SW: I’m based in Slovakia and working on a course run from Gran Canaria. There are 11 trainees, all based in Gran Canaria as far as I know. They’re from Gran Canaria, Morocco, Poland, the UK, Ireland, Ukraine, and Argentina. Our students are all Spanish from different parts of Gran Canaria, mostly lawyers who are also participating in online courts sometimes have to miss some lessons. They’re mostly in their 30s and 40s. My co-trainer is in Gran Canaria.

How did you originally feel about online CELTAs?

SM: When I first heard about online CELTAs back in March, I was really worried that they would not maintain the standards of the face-to-face course. It’s hard now to put my finger on why, but I think I was worried that the technology was new to most of us as trainers, and we wouldn’t know how to train teachers to use it properly if we weren’t fully confident with it ourselves. I was concerned about how CELTA criteria designed for a physical classroom would map onto an online environment, and I also wasn’t sure how the extra layer of dealing with technology would impact on trainees who already have a lot to get their heads around. I originally felt like CELTAs run fully online should be a separate course with separate certification. As a recruiter, I was concerned that CELTA graduates from online courses would not be ready to stand in front of a classroom full of people and confidently teach them, and that as a school we would have to do a lot of extra training to get them to that point.

SW: Initially, I wasn’t completely sure about whether trainees who’d done courses online would feel fully prepared to teach in a classroom. I feel like a lot of trainers initially thought that online versions of the course wouldn’t be as high quality and we were biased against it. When we realised things weren’t going to change overnight and the world was changing, we started to open our minds more and we started to see what opportunities this situation has to offer. I’m still deciding how I feel about this, but in the near future current CELTA trainees will certainly be more trained for the environment we will probably have to teach in. There’ll be a much more blended world afterwards – we don’t know what level of safety there will be, but more people will teach, work and learn from home. However, the success of the online CELTA will depend on who the trainers are and what they’re bringing to trainees’ attention. Employers need to know what training they have to do after an online course to get teachers ready for the classroom. As trainers, we need to make it clear to trainees how it’ll be different face-to-face.

How do you feel now? Why?

SM: Over the past few months I’ve followed a lot of discussions between CELTA trainers who have been running courses online. I’ve also built up my own experience with Zoom, and learnt a lot from my colleagues at IH Bydgoszcz and other IH schools. I’ve completely changed my mind about CELTAs run fully online, and now know that they’re here to stay. They’ve offered so many people the chance to do the course who wouldn’t normally be able to.

The trainees I’ve seen this week are already better at giving and checking instructions and demonstrating activities than some trainees in week 3 of face-to-face courses I’ve worked on before. Their reflection is already deeper and more productive. They’re more aware of the students right from the start of the course: normally they’re so focussed on what they’re doing as teachers, that they forget the people in front of them. As on every course, the trainees are immediately taking what they learn from observing each other into their lessons the next day, but I feel like it’s happening across the board with the whole group, instead of just the stronger teachers doing this. These are all things I’ve seen reflected in discussions with other trainers.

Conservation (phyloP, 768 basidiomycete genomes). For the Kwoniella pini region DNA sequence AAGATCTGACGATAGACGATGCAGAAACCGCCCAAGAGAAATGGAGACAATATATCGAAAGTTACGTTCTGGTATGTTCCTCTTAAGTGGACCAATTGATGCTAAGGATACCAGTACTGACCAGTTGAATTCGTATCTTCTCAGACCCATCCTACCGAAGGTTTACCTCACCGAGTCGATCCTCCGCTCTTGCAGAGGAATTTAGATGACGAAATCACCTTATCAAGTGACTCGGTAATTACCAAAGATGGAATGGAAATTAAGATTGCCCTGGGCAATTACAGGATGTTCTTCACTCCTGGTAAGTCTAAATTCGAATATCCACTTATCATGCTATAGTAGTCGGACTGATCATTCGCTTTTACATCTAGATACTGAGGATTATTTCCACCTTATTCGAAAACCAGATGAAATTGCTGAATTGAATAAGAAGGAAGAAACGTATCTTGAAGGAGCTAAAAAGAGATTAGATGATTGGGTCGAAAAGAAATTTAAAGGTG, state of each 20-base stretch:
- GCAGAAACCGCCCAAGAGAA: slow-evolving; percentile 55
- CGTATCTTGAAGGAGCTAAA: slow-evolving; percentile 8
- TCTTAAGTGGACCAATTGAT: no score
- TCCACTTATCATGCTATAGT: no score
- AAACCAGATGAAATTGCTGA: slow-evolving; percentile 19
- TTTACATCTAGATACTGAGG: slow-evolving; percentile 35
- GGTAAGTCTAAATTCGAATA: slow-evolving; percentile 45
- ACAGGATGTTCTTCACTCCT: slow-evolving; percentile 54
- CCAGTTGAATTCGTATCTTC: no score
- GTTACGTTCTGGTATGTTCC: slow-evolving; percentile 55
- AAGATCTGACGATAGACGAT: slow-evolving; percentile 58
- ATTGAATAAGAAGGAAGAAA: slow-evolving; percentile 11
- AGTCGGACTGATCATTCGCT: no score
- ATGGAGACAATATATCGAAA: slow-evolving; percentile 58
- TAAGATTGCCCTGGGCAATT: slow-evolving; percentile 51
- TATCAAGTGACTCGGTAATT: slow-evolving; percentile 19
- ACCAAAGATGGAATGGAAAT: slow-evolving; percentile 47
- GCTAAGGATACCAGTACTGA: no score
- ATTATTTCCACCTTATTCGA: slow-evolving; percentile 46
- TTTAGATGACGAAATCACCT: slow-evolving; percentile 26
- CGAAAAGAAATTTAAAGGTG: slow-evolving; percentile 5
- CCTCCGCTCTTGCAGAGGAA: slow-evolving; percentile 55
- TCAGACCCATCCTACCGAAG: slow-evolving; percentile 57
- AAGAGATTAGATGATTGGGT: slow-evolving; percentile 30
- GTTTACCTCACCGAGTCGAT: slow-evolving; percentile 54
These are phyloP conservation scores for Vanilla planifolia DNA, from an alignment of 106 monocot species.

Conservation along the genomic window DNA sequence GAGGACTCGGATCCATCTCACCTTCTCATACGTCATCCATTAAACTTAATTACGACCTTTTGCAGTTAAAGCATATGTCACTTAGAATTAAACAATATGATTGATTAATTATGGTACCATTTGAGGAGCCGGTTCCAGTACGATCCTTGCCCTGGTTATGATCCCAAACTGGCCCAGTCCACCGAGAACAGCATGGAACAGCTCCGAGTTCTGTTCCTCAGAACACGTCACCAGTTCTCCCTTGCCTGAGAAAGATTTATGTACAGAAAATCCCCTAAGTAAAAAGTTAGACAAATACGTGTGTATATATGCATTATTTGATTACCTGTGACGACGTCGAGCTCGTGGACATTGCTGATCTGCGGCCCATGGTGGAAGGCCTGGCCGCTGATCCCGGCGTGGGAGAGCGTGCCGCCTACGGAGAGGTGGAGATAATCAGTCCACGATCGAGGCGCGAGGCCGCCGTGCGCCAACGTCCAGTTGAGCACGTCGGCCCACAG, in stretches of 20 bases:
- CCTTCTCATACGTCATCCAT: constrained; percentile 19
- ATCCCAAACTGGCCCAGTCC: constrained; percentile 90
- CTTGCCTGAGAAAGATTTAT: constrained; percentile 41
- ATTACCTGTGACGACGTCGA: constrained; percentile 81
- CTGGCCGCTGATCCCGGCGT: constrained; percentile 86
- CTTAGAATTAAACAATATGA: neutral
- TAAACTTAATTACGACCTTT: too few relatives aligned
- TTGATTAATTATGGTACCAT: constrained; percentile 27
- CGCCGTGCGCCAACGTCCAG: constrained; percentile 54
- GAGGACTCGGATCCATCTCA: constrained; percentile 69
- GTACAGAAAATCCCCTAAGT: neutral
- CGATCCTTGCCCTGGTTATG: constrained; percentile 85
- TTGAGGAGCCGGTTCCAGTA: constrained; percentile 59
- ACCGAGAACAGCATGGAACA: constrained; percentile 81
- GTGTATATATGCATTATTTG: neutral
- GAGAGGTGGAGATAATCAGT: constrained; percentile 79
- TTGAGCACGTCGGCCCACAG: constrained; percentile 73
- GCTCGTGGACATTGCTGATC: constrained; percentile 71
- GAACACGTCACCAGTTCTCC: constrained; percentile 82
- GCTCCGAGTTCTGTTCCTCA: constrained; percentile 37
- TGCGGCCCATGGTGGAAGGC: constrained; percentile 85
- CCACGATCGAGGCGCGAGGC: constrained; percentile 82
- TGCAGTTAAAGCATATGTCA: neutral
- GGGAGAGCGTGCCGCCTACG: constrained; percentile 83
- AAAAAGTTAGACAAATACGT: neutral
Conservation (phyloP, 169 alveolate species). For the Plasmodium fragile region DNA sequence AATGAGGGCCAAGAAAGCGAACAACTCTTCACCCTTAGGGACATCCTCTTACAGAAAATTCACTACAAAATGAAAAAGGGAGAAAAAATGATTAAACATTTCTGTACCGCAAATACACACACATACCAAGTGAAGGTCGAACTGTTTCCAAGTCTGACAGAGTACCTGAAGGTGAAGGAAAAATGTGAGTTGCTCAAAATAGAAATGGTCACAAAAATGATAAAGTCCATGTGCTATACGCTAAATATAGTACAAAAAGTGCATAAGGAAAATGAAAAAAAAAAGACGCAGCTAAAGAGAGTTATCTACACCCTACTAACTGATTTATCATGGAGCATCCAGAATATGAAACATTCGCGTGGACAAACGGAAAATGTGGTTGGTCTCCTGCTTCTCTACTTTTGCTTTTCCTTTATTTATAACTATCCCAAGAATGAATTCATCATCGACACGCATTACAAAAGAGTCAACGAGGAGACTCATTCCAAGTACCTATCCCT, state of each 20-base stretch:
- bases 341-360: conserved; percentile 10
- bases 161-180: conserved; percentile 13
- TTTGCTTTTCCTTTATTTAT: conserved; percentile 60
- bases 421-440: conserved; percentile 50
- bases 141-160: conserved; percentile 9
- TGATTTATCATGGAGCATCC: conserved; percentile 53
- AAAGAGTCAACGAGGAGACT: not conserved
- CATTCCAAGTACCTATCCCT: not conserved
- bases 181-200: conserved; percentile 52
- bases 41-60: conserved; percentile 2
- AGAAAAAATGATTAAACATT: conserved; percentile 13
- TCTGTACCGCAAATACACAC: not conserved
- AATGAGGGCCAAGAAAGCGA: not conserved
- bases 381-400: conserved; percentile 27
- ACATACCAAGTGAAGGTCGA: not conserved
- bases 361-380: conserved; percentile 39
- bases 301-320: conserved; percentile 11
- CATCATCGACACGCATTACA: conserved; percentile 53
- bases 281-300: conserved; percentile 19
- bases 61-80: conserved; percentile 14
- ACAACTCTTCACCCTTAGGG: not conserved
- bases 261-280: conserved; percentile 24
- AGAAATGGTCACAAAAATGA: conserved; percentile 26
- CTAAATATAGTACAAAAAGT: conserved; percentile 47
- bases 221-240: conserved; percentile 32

There are a few possible reasons for this: not having a commute or having to get used to living somewhere new frees up time to focus on the course. Everyone being in their homes means trainees are relaxed, and therefore more able to take in what’s happening in input and feedback. When we observe lessons, our cameras and microphones are off. That means that if you need to stand up and move around, or have a snack, or have an emotional reaction to what’s happening in front of you, you can do it without fear of distracting the teacher. This makes it easier to maintain concentration when you’re observing. Trainees aren’t spending ages cutting things up, fighting with a printer or a copier, or worrying about where *that* bit of paper has disappeared to, so they’ve got more mental space to focus on what’s actually happening in the lesson and what the students are doing. Trainees are also not as aware of or distracted by the other people watching them – instead of looking for the trainer’s reaction to something they’ve just done, they just get on with it. Students might feel more confident too as only one teacher is obviously focussing on them, rather than a rather intimidating seven!

I’ve also really enjoyed the input sessions I’ve done, as I’ve been able to demonstrate various ways to use Zoom, and have also been able to incorporate technology much more easily. For example, when I asked trainees to look at a couple of websites which are useful for learning phonetic symbols, they didn’t have to find and start their laptops before they could explore the sites. Another benefit has been how easy it is to observe my colleagues. I’ve been able to watch a couple of their input sessions and they’ve watched mine, while still being able to get on with other work in the background.